If data is the new oil, don’t end up being BP

In the run-up to the US election, stats nerds and nervous Democrats sought and found reassurance in Nate Silver’s aggregate polling model, spiking traffic at the New York Times  but it was Harper Reed,  CTO of the Obama 2012 re-election campaign,  who really taught us a lesson about the value of personal data in politics.

In the most sophisticated (and expensive) campaign season in history, Harper and his team provided the highly targeted information that allowed the Democratic machine to reach potential donors and optimize the get-out-the-vote efforts across just about every communication channel possible.  It’s probably not an exaggeration to say that their analytics work changed the course of the election, giving Obama the edge over Mitt Romney and his SuperPAC donors …and four more years in the White House.

No matter what your politics, the power of personal data in the 2012 election season was undeniable.  And all over the world, c-level executives are salivating as they think about they will use the same quantitative analysis and personal data mining techniques to supercharge growth and revenue.

Just about every would-be pundit has been telling us this year that “Data is the new Oil”.  You can practically see them scratching off “Social Media Guru” from their business cards and replacing it with “Data Scientist”.

But without considering the ethical and best practices of personal data collection, you are more likely to end up as the Exxon Valdez or with a BP-sized sized disaster on your hands. If you’re serious about using customer personal data effectively in your business, build your data policies on solid ground from the beginning and focus on three key concepts:  permission, control, and transparency.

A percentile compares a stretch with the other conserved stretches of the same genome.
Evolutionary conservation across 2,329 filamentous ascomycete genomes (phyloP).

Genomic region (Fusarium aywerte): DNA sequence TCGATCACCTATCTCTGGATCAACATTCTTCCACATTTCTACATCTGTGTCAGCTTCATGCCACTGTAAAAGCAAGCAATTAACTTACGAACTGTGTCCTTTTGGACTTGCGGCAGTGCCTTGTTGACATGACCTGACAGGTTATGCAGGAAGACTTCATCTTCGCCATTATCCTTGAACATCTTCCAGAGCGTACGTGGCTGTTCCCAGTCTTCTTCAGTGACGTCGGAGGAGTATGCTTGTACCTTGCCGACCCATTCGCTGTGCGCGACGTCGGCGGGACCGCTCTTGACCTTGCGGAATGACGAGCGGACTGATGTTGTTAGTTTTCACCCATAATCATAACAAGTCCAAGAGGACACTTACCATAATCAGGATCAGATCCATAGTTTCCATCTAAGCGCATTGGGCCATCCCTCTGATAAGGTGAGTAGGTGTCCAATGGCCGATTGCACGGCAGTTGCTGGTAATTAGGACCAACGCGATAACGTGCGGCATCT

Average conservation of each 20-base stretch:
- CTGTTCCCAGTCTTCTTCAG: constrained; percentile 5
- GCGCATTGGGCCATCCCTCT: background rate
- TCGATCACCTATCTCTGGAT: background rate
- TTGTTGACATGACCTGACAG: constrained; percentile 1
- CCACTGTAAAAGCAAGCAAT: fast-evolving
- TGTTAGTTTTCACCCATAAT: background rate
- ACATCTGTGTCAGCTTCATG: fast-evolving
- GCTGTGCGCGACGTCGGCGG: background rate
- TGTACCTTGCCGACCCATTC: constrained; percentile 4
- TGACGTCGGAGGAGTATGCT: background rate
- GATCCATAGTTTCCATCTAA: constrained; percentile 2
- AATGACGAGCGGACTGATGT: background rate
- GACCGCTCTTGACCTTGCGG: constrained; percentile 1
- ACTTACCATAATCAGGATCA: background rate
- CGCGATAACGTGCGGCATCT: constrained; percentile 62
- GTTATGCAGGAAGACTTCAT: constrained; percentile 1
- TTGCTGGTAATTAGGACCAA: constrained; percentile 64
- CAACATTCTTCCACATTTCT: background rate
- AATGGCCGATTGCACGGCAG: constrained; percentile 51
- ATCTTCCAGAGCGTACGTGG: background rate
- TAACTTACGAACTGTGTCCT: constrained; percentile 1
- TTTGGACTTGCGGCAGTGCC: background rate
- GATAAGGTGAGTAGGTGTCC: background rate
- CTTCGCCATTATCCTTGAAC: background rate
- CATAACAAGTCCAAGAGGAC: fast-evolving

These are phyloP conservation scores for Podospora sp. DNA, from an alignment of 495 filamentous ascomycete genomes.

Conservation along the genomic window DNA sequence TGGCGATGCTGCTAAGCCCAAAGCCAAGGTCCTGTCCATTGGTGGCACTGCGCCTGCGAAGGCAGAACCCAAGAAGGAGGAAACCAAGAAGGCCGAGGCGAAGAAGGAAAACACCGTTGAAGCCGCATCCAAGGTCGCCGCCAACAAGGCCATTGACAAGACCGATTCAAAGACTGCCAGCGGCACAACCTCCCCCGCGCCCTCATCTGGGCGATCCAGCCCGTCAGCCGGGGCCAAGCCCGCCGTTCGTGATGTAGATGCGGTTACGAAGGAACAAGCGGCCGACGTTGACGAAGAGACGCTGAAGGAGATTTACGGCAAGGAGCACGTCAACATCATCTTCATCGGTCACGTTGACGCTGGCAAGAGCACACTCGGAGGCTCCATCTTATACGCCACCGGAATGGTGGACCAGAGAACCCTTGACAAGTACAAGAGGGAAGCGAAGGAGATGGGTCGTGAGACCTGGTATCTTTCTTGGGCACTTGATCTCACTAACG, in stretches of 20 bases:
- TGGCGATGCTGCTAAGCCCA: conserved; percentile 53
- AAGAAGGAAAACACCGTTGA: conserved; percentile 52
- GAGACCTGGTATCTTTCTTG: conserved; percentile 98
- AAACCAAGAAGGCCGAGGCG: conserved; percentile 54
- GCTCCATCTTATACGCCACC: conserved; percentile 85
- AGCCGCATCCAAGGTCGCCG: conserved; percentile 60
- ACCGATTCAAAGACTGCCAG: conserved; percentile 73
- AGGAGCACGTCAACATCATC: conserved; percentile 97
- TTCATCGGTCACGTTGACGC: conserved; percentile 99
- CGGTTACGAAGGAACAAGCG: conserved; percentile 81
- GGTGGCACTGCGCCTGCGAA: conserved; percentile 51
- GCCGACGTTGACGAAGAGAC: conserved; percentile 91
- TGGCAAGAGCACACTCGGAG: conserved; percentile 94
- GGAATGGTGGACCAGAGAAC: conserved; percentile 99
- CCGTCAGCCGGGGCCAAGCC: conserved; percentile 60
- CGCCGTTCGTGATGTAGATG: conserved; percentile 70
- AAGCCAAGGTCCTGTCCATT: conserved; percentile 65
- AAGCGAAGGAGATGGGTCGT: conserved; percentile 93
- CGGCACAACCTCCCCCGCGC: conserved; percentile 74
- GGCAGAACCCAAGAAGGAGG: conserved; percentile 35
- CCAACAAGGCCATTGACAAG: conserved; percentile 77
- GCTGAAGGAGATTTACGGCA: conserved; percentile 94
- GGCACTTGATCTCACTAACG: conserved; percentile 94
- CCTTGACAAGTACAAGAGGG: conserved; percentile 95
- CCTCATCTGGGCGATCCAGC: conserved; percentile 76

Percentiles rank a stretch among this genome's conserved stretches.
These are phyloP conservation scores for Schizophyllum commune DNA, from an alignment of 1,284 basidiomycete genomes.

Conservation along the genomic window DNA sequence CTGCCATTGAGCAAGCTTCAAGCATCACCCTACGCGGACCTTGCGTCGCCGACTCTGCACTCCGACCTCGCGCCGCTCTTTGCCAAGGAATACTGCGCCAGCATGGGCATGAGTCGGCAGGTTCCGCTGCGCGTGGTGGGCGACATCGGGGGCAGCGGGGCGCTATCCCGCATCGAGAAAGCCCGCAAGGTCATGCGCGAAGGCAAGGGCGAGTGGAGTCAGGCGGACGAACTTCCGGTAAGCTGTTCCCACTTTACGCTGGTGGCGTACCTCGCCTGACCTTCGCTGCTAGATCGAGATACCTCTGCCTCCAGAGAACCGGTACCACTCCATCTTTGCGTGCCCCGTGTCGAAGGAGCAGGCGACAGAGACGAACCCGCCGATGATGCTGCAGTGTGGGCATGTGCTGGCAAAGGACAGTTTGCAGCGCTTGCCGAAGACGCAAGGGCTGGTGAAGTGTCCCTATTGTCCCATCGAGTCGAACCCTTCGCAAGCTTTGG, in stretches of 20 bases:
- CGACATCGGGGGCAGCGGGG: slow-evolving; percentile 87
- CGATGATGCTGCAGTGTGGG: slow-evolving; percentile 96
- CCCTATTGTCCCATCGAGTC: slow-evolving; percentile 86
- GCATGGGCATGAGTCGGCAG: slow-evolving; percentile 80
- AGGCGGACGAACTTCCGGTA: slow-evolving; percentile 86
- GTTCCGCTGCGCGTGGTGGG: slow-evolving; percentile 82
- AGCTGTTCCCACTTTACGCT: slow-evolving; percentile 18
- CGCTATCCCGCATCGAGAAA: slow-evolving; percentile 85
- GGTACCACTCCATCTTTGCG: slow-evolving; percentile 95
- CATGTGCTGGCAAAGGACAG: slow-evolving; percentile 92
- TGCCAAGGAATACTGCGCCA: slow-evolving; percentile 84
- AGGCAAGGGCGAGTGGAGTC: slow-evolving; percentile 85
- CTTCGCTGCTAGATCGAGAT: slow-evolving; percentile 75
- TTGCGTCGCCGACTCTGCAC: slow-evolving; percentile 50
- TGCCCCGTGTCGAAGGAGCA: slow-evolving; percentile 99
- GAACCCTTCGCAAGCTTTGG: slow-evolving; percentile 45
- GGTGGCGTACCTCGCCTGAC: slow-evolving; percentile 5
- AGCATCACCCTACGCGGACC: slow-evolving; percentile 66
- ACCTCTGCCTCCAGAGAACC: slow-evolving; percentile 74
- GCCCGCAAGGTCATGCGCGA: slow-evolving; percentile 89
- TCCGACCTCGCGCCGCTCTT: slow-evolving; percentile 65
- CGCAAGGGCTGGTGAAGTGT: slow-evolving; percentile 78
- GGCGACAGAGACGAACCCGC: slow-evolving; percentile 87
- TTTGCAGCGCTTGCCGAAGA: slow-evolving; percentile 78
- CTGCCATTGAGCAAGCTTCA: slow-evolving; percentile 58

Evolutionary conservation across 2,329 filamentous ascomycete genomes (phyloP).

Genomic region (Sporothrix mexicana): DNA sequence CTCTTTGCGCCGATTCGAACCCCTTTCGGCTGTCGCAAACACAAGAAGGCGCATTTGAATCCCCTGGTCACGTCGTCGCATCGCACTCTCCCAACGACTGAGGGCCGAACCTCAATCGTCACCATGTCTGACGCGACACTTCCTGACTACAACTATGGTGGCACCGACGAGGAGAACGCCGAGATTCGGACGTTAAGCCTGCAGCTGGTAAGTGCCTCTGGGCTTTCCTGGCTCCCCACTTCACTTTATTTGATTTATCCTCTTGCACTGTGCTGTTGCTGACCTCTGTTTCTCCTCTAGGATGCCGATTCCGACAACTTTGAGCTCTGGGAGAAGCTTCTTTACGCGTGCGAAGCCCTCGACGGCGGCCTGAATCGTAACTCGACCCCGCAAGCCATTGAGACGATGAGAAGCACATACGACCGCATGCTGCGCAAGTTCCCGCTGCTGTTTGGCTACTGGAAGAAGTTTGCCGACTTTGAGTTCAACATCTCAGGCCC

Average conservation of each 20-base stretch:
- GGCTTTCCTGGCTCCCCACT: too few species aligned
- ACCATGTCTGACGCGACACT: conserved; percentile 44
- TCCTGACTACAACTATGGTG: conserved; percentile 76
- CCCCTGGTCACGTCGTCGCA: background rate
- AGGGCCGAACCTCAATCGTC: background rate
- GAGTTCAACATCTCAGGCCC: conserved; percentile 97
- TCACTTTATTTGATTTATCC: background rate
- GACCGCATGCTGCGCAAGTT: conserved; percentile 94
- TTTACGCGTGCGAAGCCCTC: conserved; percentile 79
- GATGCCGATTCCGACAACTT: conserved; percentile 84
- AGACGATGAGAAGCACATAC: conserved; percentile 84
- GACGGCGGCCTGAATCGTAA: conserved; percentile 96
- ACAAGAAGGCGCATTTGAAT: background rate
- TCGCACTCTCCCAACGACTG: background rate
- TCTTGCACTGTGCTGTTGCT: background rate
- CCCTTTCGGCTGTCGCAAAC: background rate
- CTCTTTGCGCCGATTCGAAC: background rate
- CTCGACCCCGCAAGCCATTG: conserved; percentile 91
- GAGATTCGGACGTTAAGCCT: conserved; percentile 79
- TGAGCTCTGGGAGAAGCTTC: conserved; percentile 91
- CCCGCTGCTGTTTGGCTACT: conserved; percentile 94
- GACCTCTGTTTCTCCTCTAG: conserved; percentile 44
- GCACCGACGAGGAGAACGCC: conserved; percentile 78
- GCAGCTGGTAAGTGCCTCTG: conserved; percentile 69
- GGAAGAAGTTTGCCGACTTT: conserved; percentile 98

Always get explicit, opt-in permission to use personal data.  Opt-out models are deceptive and slimy. Only ask for the data you need to make your service work better for your customers. Storing more personal data than you actually use just opens you up to risk from malicious hackers or unscrupulous employees. 

Think twice about using personalized data when aggregate, non-identifiable data could just as effective — especially for advertising purposes. And while the temptation might come up to sell customer data to third parties when revenues are tight, it is never worth it.  Selling your customers to the highest bidder destroys the trust you established with every great interaction with your product.


Start off with a simple rule of thumb:  You don’t own your customer’s personal data: they do. Increasingly, consumers know that the data they give you is valuable currency and when they deposit it with you, they expect a return on their investment. Make it as easy to view and change personal data or even remove it entirely as you did to collect it. Be clear on how each data field is used in your service and let customers decide what should be private and what should be public. Don’t make it hard for them to walk away from your service whenever they want.


Be honest about how you use personal data in your services and explain this as you collect it. Educating people about what you do with their information and the benefits they get from depositing it with you creates better informed and more loyal customers.  Don’t write privacy policies in nine-point type or obscure them by burying them deep in your services dark corners.

And don’t listen to anyone who tells you that we’re in a post-privacy society.  It’s as important as ever to people and when the inevitable privacy screw-up happens, how transparent you are about what happened and how you are fixing the problem will be more important than the incident itself.

By focusing your policies and day-to-day communications on these concepts, you’ll build a more valuable asset with your customers:  Trust.  It’s more valuable than oil and much harder to refine. It’s what your reputation is based on and if you lose it, your customers go with it.

Matthew Hawn is product development and strategy consultant based in London, and previously VP of product at Last.fm